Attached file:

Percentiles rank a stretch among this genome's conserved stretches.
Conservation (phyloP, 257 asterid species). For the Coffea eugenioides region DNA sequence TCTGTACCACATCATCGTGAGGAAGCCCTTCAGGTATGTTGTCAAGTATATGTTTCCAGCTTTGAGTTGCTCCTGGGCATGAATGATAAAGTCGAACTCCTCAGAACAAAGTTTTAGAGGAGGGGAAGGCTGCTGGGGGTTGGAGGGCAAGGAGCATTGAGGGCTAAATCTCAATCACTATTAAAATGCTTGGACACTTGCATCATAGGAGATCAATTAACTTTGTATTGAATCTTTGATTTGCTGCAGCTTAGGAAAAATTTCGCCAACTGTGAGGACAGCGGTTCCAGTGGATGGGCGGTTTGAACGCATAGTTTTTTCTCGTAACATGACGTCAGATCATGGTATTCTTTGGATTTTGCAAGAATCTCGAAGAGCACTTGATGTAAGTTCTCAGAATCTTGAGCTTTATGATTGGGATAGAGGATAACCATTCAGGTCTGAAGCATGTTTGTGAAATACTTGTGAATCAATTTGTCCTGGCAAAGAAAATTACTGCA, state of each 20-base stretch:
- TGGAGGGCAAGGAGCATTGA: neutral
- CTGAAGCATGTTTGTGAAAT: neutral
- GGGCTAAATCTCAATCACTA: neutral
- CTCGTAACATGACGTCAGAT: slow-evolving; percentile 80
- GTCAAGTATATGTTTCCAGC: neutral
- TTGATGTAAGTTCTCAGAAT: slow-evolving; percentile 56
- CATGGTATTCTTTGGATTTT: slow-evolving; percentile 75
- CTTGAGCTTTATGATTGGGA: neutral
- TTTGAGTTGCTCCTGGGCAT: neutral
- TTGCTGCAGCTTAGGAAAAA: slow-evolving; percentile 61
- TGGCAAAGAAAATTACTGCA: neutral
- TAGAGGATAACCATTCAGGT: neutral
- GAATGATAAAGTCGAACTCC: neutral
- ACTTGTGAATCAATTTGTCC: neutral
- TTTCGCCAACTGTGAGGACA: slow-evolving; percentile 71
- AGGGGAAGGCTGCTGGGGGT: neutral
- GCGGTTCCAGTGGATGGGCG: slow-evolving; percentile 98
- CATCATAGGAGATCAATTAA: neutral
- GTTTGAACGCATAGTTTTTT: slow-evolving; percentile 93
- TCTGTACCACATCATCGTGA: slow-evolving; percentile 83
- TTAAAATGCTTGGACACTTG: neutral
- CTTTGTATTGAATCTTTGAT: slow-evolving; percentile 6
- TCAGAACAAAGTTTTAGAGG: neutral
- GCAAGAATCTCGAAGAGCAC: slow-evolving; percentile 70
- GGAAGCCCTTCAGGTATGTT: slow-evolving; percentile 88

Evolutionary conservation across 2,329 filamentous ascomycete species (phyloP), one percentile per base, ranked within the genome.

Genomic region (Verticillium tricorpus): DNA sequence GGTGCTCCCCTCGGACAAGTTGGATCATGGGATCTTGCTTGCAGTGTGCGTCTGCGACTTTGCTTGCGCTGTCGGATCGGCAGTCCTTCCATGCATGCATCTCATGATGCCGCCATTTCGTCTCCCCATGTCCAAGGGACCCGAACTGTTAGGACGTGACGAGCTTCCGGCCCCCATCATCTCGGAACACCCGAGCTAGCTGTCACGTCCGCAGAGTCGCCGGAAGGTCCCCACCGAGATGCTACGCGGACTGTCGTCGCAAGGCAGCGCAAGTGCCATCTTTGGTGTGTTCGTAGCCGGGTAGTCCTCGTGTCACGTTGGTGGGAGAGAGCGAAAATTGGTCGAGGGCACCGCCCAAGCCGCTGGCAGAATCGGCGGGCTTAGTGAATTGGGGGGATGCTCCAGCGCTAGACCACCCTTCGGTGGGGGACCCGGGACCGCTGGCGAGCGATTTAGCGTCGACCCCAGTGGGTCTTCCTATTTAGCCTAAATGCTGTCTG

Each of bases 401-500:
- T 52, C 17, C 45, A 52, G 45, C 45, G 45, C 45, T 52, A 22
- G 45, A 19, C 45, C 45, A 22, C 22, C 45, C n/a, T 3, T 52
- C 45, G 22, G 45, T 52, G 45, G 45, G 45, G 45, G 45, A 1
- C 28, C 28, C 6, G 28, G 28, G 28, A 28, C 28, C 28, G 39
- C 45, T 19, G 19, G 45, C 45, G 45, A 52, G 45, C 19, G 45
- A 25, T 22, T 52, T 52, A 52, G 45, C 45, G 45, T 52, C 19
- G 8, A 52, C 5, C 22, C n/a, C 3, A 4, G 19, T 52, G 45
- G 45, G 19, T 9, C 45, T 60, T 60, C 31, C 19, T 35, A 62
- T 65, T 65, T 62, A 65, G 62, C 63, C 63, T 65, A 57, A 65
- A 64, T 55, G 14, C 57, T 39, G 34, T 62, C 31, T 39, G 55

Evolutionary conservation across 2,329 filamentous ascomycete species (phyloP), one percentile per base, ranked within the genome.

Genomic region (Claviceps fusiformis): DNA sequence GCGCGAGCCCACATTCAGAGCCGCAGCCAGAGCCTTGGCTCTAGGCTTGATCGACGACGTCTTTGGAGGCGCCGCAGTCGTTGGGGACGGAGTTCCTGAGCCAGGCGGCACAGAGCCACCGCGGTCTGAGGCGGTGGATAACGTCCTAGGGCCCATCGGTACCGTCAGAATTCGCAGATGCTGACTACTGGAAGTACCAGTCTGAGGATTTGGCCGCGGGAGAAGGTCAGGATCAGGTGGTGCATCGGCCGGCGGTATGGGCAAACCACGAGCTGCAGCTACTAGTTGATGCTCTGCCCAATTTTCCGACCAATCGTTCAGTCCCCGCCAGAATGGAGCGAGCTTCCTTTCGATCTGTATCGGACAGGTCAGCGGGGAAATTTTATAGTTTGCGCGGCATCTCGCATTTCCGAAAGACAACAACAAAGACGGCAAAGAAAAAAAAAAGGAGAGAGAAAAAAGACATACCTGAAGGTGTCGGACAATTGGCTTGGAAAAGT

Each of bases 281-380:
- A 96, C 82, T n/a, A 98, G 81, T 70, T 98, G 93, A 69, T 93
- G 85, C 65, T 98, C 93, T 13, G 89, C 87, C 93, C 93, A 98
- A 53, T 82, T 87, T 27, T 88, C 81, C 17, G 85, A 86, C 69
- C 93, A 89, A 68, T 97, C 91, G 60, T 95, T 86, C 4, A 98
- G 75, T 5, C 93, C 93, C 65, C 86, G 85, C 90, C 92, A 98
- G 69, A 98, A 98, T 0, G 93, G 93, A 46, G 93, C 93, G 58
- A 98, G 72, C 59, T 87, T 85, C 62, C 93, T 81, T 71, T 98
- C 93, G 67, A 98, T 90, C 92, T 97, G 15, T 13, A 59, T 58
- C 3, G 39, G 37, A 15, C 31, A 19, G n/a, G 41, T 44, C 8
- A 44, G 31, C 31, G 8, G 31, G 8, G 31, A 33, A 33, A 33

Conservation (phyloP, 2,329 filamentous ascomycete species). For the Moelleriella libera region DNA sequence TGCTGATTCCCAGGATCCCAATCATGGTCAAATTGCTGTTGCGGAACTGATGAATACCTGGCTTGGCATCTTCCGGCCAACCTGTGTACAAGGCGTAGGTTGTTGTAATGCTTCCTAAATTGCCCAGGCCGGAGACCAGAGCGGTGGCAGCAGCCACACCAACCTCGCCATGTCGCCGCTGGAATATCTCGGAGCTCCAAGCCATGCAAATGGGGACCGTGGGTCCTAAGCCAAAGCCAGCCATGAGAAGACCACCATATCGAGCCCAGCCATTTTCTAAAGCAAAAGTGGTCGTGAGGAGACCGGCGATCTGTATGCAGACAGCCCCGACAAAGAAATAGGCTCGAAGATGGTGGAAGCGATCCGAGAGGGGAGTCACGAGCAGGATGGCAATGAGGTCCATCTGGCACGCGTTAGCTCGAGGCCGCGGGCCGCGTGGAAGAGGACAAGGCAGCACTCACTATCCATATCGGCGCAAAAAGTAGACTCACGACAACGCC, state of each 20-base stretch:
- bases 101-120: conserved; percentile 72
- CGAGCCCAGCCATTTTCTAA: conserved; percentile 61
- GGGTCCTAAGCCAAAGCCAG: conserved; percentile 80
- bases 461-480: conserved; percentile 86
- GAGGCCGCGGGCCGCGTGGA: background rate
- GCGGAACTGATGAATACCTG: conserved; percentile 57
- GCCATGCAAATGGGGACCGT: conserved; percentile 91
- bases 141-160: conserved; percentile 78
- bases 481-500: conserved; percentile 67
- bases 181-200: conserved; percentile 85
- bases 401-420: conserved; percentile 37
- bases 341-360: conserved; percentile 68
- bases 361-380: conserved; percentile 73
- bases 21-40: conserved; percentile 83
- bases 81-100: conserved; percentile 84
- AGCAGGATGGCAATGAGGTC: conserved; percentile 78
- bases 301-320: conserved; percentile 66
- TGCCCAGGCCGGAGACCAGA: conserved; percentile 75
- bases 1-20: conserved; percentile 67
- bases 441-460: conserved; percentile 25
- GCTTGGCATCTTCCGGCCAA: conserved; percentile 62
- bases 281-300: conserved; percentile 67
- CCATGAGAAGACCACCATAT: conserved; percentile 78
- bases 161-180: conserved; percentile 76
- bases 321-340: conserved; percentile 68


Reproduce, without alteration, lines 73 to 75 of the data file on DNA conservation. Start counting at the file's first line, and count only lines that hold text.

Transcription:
- bases 1-20: conserved; percentile 67
- bases 441-460: conserved; percentile 25
- GCTTGGCATCTTCCGGCCAA: conserved; percentile 62